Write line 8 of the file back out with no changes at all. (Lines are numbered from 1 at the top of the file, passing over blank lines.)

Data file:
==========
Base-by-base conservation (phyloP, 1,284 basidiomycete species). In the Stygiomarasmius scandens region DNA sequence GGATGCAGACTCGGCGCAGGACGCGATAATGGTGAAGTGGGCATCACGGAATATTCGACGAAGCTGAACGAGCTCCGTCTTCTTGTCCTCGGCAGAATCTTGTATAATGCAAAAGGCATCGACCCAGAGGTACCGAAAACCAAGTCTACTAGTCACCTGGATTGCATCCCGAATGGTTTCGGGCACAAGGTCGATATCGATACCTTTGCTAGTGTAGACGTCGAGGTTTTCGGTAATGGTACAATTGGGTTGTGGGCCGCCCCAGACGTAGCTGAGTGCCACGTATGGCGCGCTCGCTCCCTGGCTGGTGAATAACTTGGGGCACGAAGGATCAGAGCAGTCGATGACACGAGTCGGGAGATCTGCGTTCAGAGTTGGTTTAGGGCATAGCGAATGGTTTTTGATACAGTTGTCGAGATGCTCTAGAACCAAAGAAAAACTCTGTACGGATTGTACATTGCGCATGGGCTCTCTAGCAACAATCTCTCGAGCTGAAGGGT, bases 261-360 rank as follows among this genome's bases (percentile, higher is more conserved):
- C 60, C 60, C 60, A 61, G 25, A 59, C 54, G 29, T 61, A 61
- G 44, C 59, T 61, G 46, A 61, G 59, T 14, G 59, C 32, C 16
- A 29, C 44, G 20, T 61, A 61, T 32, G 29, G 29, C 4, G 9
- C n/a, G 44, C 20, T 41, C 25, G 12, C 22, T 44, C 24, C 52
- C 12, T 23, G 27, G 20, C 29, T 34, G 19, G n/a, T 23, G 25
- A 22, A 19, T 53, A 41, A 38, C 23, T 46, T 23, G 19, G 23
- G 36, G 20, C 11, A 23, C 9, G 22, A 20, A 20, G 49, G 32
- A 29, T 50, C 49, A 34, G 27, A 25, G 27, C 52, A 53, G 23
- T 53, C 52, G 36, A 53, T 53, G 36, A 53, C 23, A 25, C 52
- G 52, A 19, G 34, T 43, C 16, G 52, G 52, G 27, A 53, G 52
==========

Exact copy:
- G 36, G 20, C 11, A 23, C 9, G 22, A 20, A 20, G 49, G 32